Girl Genus: The Works, created by James Ernest of Cheapass Games, is based on the Girl Genius graphic novel series written by Phil Foglio and was released in 2001.

This isn't the typical Cheapass Games game - it costs more than $4. It retails for about $15 - not that much, but the still enough to be more than the standard cheapass game (Cheapass Games has been moving to higher end game components for games that have been shown to be tried and true - Lord of the Fries is one such example). However, this is a James Ernest game and thus is a new idea in board/card games.

GG:TW was pulled some of its mechanics from the XXXenophile (another Ernest/Foglio collaboration - adult themed and thus very narrow audience range - its not one that you'll find next to Magic: The Gathering or Pokemon in the game store). Translating the interactions and fun in the XXXenophile game to the world of Girl Genius where the basic theme of the story is that of a giant mechanical (gears and such) things and some people with the 'spark' of creation in them. Thus GG:TW card game is that of a machine with gears that are turning.

James Ernest isn't the most fond of Collectible Customizable Tading Card games (such as Magic The Gathering or Pokemon). The games he designs may be collectible (in that there are dozens of expansions - such as Button Men or Brawl), but each expansion has all the same materials - there are no "rare" cards that leads a person to spend hundreds of dollars on booster packs to try to find them. GG:TW is a complete game in of itself with nothing more needed to play - moving away from the XXXenophile trading card game roots. James Earnest has stated that if there are expansions to GG:TW, they will be done as stand-alone decks rather than booster packs.

The object of GG:TW is to collect a certain number points (100). Each card has has 4 edges with some number of a symbol, a point value, image of the character, a set of attributes (such as "girl", "genius", "spark") and some text that may either be flavor, or instructions. Each player's turn consists of turning over a card (if any are face down), and then rotating a card 180 degrees so that it will pop a card. When two cards line up so that the symbols match, the one with the fewer symbol count is 'popped'. If all cards are face up, and no card can pop, the board is shuffled and dealt back out face down.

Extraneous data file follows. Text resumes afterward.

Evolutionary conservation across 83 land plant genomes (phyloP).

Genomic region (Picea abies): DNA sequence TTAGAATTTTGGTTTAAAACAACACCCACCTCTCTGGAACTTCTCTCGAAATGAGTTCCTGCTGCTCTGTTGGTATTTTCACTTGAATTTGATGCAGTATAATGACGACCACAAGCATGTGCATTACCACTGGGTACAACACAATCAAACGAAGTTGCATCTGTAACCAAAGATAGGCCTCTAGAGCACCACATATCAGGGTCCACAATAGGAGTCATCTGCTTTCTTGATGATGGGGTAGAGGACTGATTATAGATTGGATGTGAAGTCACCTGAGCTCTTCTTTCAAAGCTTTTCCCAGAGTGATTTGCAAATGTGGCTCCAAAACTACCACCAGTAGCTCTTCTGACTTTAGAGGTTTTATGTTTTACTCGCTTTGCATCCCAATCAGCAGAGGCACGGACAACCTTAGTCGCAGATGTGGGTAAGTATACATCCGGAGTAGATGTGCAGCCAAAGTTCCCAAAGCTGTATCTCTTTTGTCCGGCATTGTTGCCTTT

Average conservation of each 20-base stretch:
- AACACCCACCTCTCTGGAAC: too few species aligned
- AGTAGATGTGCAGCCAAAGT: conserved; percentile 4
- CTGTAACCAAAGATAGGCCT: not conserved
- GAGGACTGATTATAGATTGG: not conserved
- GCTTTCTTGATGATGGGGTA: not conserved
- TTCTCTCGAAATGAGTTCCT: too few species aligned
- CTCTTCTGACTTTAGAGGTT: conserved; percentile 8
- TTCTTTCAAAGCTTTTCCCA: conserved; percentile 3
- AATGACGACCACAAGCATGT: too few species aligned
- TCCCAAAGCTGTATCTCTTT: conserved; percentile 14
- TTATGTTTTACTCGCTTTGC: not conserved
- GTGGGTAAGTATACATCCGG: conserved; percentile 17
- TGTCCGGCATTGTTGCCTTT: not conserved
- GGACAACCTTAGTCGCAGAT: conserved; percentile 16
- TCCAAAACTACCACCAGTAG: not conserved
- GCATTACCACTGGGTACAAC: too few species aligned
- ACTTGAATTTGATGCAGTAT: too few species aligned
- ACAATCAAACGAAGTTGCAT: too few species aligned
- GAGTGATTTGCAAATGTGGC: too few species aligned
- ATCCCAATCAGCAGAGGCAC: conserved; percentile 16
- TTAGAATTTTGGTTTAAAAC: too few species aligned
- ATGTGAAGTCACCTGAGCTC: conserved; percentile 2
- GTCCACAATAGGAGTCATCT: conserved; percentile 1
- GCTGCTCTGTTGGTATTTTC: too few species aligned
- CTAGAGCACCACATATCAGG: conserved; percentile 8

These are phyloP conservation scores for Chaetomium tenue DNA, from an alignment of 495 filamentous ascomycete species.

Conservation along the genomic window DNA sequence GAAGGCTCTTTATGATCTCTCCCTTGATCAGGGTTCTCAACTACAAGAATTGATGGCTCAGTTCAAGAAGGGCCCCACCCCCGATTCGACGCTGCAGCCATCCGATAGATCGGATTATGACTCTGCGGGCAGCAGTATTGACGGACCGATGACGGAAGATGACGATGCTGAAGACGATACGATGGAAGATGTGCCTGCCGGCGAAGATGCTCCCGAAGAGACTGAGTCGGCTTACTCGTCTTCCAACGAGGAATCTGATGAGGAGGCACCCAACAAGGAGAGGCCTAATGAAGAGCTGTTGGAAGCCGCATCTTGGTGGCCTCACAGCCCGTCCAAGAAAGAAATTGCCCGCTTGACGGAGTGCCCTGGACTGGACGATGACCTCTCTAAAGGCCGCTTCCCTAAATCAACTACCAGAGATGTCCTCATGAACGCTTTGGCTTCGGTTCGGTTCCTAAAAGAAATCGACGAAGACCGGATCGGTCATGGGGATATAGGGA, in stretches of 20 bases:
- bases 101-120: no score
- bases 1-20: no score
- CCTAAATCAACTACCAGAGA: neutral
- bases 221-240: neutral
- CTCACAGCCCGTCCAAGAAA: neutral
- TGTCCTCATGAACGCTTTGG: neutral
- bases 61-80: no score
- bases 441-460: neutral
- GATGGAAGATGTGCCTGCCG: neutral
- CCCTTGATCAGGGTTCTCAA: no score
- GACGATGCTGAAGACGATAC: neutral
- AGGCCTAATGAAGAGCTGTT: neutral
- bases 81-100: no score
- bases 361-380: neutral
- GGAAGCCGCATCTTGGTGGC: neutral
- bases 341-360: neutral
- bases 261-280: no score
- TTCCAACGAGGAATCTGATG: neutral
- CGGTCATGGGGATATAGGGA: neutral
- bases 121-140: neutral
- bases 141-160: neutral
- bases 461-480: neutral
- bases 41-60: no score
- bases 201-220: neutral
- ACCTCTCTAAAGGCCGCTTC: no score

Example card:

             O O O
      Agatha Heterodyne 2
     Girl * Genius * Spark  |>-
#                           |>-
          (image here)      |>-
         Pop one spark.

           ♥ ♥ ♥ ♥ ♥

Some cards, have text that instructs what to do when they are popped. For example, a soldier has the instructions to pop the card that its gun is pointing at. Other cards may cause the player to lose a turn or steal a card from another player's score heap. When a card is popped, the player then puts a new card down from his or her hand. Realize that this is at the same time appropriate for children aged 10 and up (or so the box says) and with enough strategy to cause older siblings and parents people who enjoy games to spend a some time trying to figure out how to force the next set of moves to work in your favor (it gets very strategic for a 2 player game, a bit more fun an random at 3 players, and just a fun family game that my mother can play while knitting between turns at 4+ players).

Girl Genius: The Works was nominated for two awards at Origins: Best Abstract Game, and Best Graphic Presentation of a Card Game.

A PDF copy of the rules is available at

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